Martin Franzmann on The Resurrection in Matthew’s Gospel

If the Passion narrative is the disciples’ confiteor, the story of the resurrection is their record of the divine absolution: “He was raised for our justification.” The disciples experienced in the resurrection the never-to-be-outdone proclamation of the grace which had spoken the Beatitude upon the beggar, which had cleansed the leper, which had been moved to compassion by the harassed and helpless sheep of the house of Israel, which had rejoiced in revealing to the simple what was concealed from the wise, which had given to the stumbling and halting disciple what had been denied to the prophets and righteous of old, and had bestowed the Kingdom upon children.

It was grace; and it was, as the grace of God always is, unbelievable grace, the not-to-be-predicted, not-to-be-expected goodness of God which bestows “What no eye has seen, nor ear heard, nor the heart of man conceived, what God has prepared for those who love him.” (1 Corinthians 2:9 RSV)

The incredulity of the disciples over against the revelation of the grace of God has left its mark on the resurrection narrative. The reserve of that narrative has frequently been noted. The sparse and laconic speech of the witnesses of the risen Lord contrasts sharply with the theatricality of later accounts, in which men let their fancy supply what the witnesses themselves did not attempt to say. There is nothing in Matthew or in any of the New Testament accounts remotely resembling the heaped-up wonders of an account like that of the second-century Gospel of Peter, where “multitudes” come from Jerusalem and the regions round about to see the sealed tomb, where the elders of Israel keep watch along with the centurion and his soldiers, where the angelic figures whose “heads reached into heaven,” where the angels who in the canonical Gospels are proclaimers of the accomplished resurrection become actors in the drama of the resurrection and actually lead the Christ (whose head in this account overpasses the heavens) out of the tomb, with a cross following after them. The disciples did not pry and did not try to understand the incomprehensible. They no more tried to account for the risen Christ than they had tried to account for His mighty works. One almost gets the impression that speech came hard to me who witnessed this miracle of the creative might of God, “who gives life to the dead and calls into existence the things that do not exist” (Romans 4:17 RSV). The disciples record the awe and fear which the first witnesses felt at the event which spoke their absolution (Matthew 28:8). They record their own doubtings (Matthew 28:17); it is as if they were telling men: “We too found this thing incredible, this power of God which raised our Lord from the dead, and we found even more incredible the grace which raised Him up as the Lord who said, ‘Tell my brethren.'” (Matthew 28:10)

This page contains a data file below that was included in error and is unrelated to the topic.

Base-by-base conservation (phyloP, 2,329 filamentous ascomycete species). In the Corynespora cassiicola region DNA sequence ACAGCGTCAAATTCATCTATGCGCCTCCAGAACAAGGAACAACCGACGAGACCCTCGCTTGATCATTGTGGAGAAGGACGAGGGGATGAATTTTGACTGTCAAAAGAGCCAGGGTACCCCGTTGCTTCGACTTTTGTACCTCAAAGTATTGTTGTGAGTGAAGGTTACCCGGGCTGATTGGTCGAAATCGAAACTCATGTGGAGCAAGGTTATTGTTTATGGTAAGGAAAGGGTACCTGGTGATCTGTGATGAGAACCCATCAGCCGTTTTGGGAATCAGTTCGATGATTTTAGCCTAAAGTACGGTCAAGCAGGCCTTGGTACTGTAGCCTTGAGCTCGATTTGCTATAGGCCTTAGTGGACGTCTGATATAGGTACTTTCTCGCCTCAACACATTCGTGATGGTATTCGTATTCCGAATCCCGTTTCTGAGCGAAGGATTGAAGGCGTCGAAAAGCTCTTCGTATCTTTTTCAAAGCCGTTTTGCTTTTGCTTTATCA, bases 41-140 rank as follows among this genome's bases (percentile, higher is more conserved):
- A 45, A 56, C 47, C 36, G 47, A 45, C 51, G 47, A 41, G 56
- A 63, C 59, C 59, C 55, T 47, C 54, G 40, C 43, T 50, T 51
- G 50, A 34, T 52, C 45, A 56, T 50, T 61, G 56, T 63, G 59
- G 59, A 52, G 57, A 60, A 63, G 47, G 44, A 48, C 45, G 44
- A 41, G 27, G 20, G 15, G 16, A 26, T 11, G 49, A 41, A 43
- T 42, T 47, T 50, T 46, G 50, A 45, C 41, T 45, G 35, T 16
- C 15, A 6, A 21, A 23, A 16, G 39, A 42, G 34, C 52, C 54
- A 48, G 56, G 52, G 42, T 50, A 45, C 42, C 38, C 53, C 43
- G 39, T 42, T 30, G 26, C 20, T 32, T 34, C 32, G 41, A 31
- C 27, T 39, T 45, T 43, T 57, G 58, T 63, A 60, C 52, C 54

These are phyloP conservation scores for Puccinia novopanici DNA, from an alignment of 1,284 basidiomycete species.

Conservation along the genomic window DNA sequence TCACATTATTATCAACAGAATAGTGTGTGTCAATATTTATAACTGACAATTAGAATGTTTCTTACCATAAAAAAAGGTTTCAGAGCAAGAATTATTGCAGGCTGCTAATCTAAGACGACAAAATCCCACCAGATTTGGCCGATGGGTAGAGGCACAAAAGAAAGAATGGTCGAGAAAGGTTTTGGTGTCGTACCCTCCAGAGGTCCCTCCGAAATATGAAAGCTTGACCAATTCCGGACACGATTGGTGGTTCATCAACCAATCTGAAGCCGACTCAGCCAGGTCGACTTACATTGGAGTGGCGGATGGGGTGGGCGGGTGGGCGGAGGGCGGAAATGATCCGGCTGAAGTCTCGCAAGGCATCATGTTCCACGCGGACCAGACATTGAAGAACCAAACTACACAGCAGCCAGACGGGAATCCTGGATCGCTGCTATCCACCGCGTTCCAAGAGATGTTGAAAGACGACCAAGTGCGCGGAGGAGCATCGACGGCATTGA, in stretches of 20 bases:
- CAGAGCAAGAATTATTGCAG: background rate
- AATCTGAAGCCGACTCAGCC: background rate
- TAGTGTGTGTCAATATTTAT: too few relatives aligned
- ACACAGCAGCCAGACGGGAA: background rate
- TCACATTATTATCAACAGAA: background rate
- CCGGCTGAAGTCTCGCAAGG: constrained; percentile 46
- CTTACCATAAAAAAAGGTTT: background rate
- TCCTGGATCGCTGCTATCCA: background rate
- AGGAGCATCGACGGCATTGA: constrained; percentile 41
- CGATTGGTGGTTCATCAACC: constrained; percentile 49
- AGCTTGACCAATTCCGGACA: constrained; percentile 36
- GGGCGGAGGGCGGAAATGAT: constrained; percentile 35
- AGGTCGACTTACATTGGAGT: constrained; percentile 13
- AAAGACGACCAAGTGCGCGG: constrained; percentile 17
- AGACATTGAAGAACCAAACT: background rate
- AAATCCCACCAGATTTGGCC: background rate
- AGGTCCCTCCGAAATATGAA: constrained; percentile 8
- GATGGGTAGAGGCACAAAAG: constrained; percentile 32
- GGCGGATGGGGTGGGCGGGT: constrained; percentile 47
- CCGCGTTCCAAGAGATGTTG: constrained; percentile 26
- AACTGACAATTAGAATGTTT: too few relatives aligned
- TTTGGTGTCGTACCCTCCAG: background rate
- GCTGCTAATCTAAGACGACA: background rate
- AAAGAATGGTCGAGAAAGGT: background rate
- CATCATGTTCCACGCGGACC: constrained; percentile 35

“Follow Me: Discipleship According to Matthew”, pages 215-216
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